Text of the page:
The life of the Medieval nobility was one of privilege, riches and excess. To prove one's worth, a typical nobleman would often engage in social displays of various kinds, trying to outdo his peers in showing off his riches. From commissioning a new castle to purchasing a splendid falcon, every possession was seen as a way to boost one's splendor while diminishing that of his neighbors.
There were numerous ways to show off wealth. Among the most expensive was armor. Magnificent suits made by only the most skillful of craftsmen were a combination of engineering, ingenuity, utility and beauty. It is no surprise that every knight wanted to be seen in the best specimen of technological wonder he could afford.
Equipped with the most expensive suits of wearable art, riding the priciest destriers and sporting luxurious jewelry, the knights would often gather at festivals to show off their wealth. One such festival took place at Agincourt in 1415, where a new way of impressing one's peers came to life.
It started much like any other social gathering: two large groups of knights from France and England met to show off their newest most prized possessions. This time however, one small incident triggered a chain of events that gave birth to a whole new tradition. During one of the rainier days, the English king Henry V, wearing his splendid, richly gilded suit, slipped and fell in the mud. He was able to turn his mishap into a new way of impressing other knights. What better way to impress others with an expensive piece of armor, than to show total disregard for it? Pretending a little mud is nothing, implying he has much better armor back home , Henry laughed it off. Not to be outdone, other knights quickly followed suit, trying their hardest to show how little they cared about their expensive armor getting muddied. When this new fad reached critical mass, what resulted was the biggest mudbath in recorded history. Soon everyone was wallowing in the muck, pretending not to be fazed, while simultaneously doing their best to avoid damaging their precious suits of armour while getting the others muddy. This continued until Humphrey of Lancaster, Henry's younger brother (depicted on the bottom) cut himself on a beer bottle - a danger that still lurks in the mud frequented by the festival-goers of today.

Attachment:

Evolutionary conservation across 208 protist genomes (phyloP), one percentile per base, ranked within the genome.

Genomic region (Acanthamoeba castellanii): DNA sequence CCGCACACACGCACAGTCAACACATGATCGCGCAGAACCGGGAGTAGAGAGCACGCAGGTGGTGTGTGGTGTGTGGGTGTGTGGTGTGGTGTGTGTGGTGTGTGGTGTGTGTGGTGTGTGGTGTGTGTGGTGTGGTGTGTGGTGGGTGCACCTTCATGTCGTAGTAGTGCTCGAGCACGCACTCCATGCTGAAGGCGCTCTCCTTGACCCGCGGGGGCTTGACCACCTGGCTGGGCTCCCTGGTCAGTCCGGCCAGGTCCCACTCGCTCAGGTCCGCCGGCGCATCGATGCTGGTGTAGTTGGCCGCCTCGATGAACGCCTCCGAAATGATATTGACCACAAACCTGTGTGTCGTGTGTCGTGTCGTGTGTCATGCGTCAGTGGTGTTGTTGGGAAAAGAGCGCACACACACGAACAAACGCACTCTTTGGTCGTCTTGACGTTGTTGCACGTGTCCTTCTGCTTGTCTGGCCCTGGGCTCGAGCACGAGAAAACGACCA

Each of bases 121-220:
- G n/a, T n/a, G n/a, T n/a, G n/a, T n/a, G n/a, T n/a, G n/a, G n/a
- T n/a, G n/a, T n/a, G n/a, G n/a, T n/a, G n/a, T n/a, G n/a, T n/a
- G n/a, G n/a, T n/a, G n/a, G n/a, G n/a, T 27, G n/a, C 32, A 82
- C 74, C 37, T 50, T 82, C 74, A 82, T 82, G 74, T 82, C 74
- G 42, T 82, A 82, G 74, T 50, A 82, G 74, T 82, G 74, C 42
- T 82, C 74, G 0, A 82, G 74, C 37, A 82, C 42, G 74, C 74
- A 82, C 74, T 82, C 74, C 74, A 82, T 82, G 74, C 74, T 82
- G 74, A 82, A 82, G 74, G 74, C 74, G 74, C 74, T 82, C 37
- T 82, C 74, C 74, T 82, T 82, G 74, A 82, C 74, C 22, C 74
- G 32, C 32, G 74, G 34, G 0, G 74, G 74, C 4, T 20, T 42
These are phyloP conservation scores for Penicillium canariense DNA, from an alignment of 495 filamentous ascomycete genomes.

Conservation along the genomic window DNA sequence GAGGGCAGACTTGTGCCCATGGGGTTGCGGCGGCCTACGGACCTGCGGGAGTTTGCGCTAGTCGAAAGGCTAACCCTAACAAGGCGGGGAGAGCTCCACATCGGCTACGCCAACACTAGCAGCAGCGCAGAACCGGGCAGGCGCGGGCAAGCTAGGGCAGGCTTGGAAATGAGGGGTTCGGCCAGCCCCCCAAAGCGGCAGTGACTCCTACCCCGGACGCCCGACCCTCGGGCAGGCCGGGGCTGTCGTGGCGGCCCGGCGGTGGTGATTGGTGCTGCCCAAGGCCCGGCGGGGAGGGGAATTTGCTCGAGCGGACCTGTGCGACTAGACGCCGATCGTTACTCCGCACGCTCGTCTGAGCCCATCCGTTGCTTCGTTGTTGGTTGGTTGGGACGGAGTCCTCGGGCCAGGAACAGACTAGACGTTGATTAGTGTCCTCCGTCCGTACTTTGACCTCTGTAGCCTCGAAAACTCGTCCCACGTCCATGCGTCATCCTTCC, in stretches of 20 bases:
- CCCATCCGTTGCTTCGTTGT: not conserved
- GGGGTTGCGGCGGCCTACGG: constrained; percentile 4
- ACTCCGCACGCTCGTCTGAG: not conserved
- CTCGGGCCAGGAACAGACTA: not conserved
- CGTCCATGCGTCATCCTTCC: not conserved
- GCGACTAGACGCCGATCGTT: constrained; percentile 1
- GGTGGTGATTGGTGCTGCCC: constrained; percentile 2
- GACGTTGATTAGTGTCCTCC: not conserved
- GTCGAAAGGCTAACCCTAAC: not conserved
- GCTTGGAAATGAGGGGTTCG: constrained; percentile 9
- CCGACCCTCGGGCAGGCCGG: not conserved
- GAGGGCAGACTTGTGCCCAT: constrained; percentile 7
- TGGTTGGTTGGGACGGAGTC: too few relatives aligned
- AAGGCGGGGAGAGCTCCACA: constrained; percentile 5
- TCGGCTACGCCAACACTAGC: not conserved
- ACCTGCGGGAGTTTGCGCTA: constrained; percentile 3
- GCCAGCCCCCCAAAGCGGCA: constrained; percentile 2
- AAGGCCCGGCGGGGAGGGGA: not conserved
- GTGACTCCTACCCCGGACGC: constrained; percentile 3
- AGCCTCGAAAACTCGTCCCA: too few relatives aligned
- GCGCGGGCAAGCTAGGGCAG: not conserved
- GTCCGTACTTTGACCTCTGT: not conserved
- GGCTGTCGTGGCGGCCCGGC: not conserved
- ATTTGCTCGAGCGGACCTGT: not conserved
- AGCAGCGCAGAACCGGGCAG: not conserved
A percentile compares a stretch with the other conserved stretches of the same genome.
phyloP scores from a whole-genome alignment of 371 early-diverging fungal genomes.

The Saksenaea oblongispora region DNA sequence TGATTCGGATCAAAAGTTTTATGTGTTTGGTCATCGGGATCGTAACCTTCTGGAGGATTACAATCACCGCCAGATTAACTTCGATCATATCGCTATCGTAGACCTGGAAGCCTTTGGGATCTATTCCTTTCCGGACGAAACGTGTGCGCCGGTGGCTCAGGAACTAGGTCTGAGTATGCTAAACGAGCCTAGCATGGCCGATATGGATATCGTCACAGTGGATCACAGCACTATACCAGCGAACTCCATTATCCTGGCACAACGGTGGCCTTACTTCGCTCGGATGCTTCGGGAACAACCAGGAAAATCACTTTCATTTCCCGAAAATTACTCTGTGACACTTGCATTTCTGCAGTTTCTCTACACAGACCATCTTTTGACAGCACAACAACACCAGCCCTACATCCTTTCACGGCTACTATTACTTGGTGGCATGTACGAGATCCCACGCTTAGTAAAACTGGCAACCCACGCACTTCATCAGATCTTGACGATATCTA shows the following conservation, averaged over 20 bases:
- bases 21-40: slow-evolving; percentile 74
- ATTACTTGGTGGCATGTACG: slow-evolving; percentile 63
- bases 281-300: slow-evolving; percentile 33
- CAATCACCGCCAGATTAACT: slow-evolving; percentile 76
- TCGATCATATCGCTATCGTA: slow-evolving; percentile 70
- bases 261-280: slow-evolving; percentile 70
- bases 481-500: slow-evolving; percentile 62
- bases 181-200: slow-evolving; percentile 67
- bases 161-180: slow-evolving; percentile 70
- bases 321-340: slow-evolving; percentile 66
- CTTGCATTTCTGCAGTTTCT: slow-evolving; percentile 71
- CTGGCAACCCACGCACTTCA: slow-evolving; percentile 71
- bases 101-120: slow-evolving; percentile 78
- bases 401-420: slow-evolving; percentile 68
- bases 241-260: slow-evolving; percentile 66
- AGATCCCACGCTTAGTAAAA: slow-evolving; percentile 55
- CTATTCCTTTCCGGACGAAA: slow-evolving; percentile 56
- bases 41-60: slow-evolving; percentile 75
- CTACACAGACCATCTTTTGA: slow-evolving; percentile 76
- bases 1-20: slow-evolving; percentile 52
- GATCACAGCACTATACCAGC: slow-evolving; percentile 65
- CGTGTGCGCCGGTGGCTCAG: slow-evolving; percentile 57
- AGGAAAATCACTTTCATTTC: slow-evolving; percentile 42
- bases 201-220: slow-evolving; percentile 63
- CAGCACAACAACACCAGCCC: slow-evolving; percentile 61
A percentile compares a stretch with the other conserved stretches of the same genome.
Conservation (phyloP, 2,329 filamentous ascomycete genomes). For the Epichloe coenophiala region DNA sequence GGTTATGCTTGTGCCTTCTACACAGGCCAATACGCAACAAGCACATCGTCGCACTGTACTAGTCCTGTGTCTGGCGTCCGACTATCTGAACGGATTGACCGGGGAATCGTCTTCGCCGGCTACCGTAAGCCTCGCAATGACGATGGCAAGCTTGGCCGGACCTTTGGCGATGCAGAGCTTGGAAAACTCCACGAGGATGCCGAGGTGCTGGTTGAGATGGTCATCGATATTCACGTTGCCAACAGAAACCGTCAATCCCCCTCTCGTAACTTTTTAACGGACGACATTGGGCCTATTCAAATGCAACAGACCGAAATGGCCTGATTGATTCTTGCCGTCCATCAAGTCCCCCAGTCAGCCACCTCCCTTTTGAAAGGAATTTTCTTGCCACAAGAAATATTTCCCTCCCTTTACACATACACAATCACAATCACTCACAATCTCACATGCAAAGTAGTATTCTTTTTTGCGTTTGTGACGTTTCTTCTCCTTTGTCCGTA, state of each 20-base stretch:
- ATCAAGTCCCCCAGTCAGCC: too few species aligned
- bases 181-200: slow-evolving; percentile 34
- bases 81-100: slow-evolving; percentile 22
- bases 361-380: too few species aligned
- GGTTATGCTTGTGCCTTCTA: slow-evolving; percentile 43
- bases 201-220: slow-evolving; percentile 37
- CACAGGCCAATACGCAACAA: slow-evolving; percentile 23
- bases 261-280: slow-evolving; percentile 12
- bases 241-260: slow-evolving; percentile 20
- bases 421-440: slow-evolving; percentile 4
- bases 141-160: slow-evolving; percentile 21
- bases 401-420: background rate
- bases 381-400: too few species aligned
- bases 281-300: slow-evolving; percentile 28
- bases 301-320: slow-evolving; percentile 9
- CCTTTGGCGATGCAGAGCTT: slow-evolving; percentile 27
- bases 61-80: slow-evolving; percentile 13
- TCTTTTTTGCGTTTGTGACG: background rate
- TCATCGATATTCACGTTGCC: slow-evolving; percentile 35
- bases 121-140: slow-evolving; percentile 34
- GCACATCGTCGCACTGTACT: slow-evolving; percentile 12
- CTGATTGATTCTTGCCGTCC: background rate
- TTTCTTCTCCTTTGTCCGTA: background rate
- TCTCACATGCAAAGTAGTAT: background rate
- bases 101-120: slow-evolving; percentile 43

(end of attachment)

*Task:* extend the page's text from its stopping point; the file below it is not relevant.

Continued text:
While creating this cover for Medieval Warfare Magazine I had a great pleasure of working with Tobias Capwell, the curator of the Wallace Collection, who is a great source of knowledge about armor. His expertise and guidance helped me appreciate armor on a deeper level, see it as something more than merely protection and learn a great deal about the subject.